Skaters Set to Cross America by Board
MORRO BAY, CA.
A team of California skateboarders is poised to make history this summer. The group, including some of the legendary figures in the sport, will kick off August 2nd in Newport, Oregon on a cross-country board trek that will take them nearly 3,000 miles. For some of the skaters, it will be a repeat performance.
Jack Smith, organizer of the venture known as Skateboarding Across America - On Board for Lowe Syndrome, first crossed the nation by skateboard back in 1976, joining two friends on a record-setting push from Lebanon, Oregon, to Williamsburg, Virginia, that spanned 32 days. A few years later, Smith teamed with veteran skaters Paul Dunn, Gary Fluitt and Bob Denike to improve his own mark, finishing the coast-to-coast transit in just 26 days in a trek that raised funds for the Multiple Sclerosis Society. This year he hopes to do even better.
Smith, Fluitt and Dunn will reunite in August to make a new push for the record books. With teammate Nick Krest, they plan to cut the trans-America skateboard journey to just 21 days.
"This time it will be a lot harder," Smith said. “Most of us are in our 40’s now, we have jobs and families, and pushing a skateboard 150 miles a day isn’t so easy on old bones."
Still, the skaters are confident that their quixotic venture will be triumphant. They plan to tap a new generation of specialized skating equipment to cover the long stretches of roadway, and they expect to be joined en route by some of today’s top skaters. But the real difference between this year’s journey and previous trips is more personal and more heartfelt than that.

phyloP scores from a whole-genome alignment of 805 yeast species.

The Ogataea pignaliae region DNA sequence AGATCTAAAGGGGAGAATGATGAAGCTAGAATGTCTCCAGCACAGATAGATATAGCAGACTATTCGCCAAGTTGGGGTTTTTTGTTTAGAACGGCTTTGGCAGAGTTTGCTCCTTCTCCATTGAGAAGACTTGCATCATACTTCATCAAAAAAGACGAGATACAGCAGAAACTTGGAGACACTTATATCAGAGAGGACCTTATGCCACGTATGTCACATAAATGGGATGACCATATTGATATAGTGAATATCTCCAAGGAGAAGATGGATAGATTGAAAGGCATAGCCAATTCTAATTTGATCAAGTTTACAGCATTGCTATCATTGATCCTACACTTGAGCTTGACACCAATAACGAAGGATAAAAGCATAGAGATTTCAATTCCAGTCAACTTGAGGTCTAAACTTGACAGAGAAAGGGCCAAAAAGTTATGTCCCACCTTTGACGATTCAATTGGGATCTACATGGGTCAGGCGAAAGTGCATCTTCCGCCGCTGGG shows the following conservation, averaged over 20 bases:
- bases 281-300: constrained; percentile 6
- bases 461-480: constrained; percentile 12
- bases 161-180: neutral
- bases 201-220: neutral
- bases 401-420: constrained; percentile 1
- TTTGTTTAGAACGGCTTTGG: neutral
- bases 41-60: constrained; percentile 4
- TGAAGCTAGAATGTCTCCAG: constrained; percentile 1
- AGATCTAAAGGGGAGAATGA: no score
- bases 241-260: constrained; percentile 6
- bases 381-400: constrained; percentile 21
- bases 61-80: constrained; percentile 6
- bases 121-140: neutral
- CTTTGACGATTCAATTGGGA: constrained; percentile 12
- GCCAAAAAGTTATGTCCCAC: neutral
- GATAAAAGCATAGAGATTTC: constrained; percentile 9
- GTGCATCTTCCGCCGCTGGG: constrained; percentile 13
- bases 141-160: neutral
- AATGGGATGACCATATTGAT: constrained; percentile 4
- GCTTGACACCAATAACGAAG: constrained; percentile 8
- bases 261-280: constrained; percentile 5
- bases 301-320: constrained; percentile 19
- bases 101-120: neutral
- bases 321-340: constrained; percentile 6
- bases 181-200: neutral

Skateboarding Across America - On Board for Lowe Syndrome aims to draw attention to a rare genetic disorder that claimed the life of Smith’s 14-year-old son, Jack Marshall Smith, in May of this year. Originally known as oculo-cerebro-renal or OCRL syndrome, Lowe Syndrome was identified in 1952 by Dr. Charles Lowe and colleagues. It affects only boys, causing physical and mental handicaps and a range of medical complications.
“My son has been an incredible inspiration to myself and many others whose lives he has touched,” says Smith. “This is my chance to pay him back for all that he taught me.”
To make the journey in a record-setting three weeks, the team will need to cover about 150 miles a day, no mean feat on a skateboard, even for athletes a couple of decades younger than Smith, Fluitt, Krest and Dunn. To make this possible, Skateboarding Across America hopes to attract a broad range of sponsors. All proceeds from the journey will be donated to the Lowe Syndrome Association.
Details of the cross-country skateboard trek, including the team’s itinerary, have been posted at www.ncdsa.com.
Information aboutLowe Syndrome is available at www.lowesyndrome.org.
Contact: Jack Smith, 805-597-5722, firstname.lastname@example.org